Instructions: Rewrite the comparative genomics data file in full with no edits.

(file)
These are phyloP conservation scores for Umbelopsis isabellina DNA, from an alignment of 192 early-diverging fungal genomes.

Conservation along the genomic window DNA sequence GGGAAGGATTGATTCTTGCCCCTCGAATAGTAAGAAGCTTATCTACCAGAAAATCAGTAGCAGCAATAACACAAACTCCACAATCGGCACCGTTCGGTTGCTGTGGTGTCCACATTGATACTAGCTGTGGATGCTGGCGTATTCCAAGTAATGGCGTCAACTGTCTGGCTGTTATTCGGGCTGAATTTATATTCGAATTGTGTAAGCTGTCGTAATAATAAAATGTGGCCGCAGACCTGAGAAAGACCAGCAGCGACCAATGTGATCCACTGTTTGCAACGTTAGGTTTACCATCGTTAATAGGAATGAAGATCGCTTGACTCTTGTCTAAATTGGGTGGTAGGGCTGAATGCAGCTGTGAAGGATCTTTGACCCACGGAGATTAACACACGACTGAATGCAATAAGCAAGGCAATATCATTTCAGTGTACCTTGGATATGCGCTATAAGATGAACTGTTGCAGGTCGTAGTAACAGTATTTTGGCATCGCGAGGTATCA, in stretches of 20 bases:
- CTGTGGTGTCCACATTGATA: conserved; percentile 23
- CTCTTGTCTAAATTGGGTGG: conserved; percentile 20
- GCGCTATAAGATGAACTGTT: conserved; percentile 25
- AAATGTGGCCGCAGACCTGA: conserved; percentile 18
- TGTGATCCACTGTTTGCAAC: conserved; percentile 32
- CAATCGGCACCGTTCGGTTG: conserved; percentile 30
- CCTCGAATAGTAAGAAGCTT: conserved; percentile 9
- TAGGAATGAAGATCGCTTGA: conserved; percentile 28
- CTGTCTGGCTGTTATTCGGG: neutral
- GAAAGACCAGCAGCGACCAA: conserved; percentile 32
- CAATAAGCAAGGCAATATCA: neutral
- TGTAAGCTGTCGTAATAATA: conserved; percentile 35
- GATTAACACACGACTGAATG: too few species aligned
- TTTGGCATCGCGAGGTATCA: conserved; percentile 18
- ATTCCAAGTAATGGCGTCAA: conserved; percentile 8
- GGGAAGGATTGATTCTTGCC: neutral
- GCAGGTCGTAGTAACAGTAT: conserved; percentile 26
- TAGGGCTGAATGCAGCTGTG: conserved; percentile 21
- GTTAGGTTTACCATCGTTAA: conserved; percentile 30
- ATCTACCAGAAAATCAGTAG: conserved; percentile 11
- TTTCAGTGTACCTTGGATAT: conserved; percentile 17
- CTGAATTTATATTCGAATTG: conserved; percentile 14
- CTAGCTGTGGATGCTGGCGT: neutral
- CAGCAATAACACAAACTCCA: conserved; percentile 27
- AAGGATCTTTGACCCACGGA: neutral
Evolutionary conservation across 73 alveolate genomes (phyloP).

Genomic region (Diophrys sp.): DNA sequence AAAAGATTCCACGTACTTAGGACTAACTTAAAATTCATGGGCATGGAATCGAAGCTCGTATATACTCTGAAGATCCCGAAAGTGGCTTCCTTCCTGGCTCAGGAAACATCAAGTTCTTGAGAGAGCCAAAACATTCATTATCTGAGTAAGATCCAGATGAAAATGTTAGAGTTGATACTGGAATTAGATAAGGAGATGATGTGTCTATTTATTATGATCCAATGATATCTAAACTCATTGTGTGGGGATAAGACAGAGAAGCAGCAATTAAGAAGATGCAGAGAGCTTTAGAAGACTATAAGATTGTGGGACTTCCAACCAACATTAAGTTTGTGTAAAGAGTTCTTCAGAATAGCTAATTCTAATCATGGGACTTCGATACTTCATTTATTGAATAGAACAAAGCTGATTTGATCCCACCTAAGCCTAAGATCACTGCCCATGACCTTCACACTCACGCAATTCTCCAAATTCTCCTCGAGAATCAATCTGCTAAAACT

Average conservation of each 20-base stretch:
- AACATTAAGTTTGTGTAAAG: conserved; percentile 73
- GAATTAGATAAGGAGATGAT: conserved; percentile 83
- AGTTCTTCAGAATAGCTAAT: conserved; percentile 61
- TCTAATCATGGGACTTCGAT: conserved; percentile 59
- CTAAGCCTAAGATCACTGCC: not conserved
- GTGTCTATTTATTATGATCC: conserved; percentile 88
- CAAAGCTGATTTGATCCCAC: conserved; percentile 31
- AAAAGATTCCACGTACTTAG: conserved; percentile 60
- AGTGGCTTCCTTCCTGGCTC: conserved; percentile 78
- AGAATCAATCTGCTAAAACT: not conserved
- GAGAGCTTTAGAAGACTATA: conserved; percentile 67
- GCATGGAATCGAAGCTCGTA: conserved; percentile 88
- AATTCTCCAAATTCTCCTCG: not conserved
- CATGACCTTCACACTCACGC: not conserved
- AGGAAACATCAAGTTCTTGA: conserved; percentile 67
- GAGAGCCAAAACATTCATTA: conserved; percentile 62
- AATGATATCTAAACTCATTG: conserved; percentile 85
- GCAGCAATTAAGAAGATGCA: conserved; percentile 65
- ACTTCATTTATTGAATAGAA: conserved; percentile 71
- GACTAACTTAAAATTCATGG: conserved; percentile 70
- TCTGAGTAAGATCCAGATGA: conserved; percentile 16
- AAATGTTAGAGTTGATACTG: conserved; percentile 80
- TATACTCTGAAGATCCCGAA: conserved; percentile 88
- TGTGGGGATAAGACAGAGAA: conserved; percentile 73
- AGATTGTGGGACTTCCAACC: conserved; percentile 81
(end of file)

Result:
These are phyloP conservation scores for Umbelopsis isabellina DNA, from an alignment of 192 early-diverging fungal genomes.

Conservation along the genomic window DNA sequence GGGAAGGATTGATTCTTGCCCCTCGAATAGTAAGAAGCTTATCTACCAGAAAATCAGTAGCAGCAATAACACAAACTCCACAATCGGCACCGTTCGGTTGCTGTGGTGTCCACATTGATACTAGCTGTGGATGCTGGCGTATTCCAAGTAATGGCGTCAACTGTCTGGCTGTTATTCGGGCTGAATTTATATTCGAATTGTGTAAGCTGTCGTAATAATAAAATGTGGCCGCAGACCTGAGAAAGACCAGCAGCGACCAATGTGATCCACTGTTTGCAACGTTAGGTTTACCATCGTTAATAGGAATGAAGATCGCTTGACTCTTGTCTAAATTGGGTGGTAGGGCTGAATGCAGCTGTGAAGGATCTTTGACCCACGGAGATTAACACACGACTGAATGCAATAAGCAAGGCAATATCATTTCAGTGTACCTTGGATATGCGCTATAAGATGAACTGTTGCAGGTCGTAGTAACAGTATTTTGGCATCGCGAGGTATCA, in stretches of 20 bases:
- CTGTGGTGTCCACATTGATA: conserved; percentile 23
- CTCTTGTCTAAATTGGGTGG: conserved; percentile 20
- GCGCTATAAGATGAACTGTT: conserved; percentile 25
- AAATGTGGCCGCAGACCTGA: conserved; percentile 18
- TGTGATCCACTGTTTGCAAC: conserved; percentile 32
- CAATCGGCACCGTTCGGTTG: conserved; percentile 30
- CCTCGAATAGTAAGAAGCTT: conserved; percentile 9
- TAGGAATGAAGATCGCTTGA: conserved; percentile 28
- CTGTCTGGCTGTTATTCGGG: neutral
- GAAAGACCAGCAGCGACCAA: conserved; percentile 32
- CAATAAGCAAGGCAATATCA: neutral
- TGTAAGCTGTCGTAATAATA: conserved; percentile 35
- GATTAACACACGACTGAATG: too few species aligned
- TTTGGCATCGCGAGGTATCA: conserved; percentile 18
- ATTCCAAGTAATGGCGTCAA: conserved; percentile 8
- GGGAAGGATTGATTCTTGCC: neutral
- GCAGGTCGTAGTAACAGTAT: conserved; percentile 26
- TAGGGCTGAATGCAGCTGTG: conserved; percentile 21
- GTTAGGTTTACCATCGTTAA: conserved; percentile 30
- ATCTACCAGAAAATCAGTAG: conserved; percentile 11
- TTTCAGTGTACCTTGGATAT: conserved; percentile 17
- CTGAATTTATATTCGAATTG: conserved; percentile 14
- CTAGCTGTGGATGCTGGCGT: neutral
- CAGCAATAACACAAACTCCA: conserved; percentile 27
- AAGGATCTTTGACCCACGGA: neutral
Evolutionary conservation across 73 alveolate genomes (phyloP).

Genomic region (Diophrys sp.): DNA sequence AAAAGATTCCACGTACTTAGGACTAACTTAAAATTCATGGGCATGGAATCGAAGCTCGTATATACTCTGAAGATCCCGAAAGTGGCTTCCTTCCTGGCTCAGGAAACATCAAGTTCTTGAGAGAGCCAAAACATTCATTATCTGAGTAAGATCCAGATGAAAATGTTAGAGTTGATACTGGAATTAGATAAGGAGATGATGTGTCTATTTATTATGATCCAATGATATCTAAACTCATTGTGTGGGGATAAGACAGAGAAGCAGCAATTAAGAAGATGCAGAGAGCTTTAGAAGACTATAAGATTGTGGGACTTCCAACCAACATTAAGTTTGTGTAAAGAGTTCTTCAGAATAGCTAATTCTAATCATGGGACTTCGATACTTCATTTATTGAATAGAACAAAGCTGATTTGATCCCACCTAAGCCTAAGATCACTGCCCATGACCTTCACACTCACGCAATTCTCCAAATTCTCCTCGAGAATCAATCTGCTAAAACT

Average conservation of each 20-base stretch:
- AACATTAAGTTTGTGTAAAG: conserved; percentile 73
- GAATTAGATAAGGAGATGAT: conserved; percentile 83
- AGTTCTTCAGAATAGCTAAT: conserved; percentile 61
- TCTAATCATGGGACTTCGAT: conserved; percentile 59
- CTAAGCCTAAGATCACTGCC: not conserved
- GTGTCTATTTATTATGATCC: conserved; percentile 88
- CAAAGCTGATTTGATCCCAC: conserved; percentile 31
- AAAAGATTCCACGTACTTAG: conserved; percentile 60
- AGTGGCTTCCTTCCTGGCTC: conserved; percentile 78
- AGAATCAATCTGCTAAAACT: not conserved
- GAGAGCTTTAGAAGACTATA: conserved; percentile 67
- GCATGGAATCGAAGCTCGTA: conserved; percentile 88
- AATTCTCCAAATTCTCCTCG: not conserved
- CATGACCTTCACACTCACGC: not conserved
- AGGAAACATCAAGTTCTTGA: conserved; percentile 67
- GAGAGCCAAAACATTCATTA: conserved; percentile 62
- AATGATATCTAAACTCATTG: conserved; percentile 85
- GCAGCAATTAAGAAGATGCA: conserved; percentile 65
- ACTTCATTTATTGAATAGAA: conserved; percentile 71
- GACTAACTTAAAATTCATGG: conserved; percentile 70
- TCTGAGTAAGATCCAGATGA: conserved; percentile 16
- AAATGTTAGAGTTGATACTG: conserved; percentile 80
- TATACTCTGAAGATCCCGAA: conserved; percentile 88
- TGTGGGGATAAGACAGAGAA: conserved; percentile 73
- AGATTGTGGGACTTCCAACC: conserved; percentile 81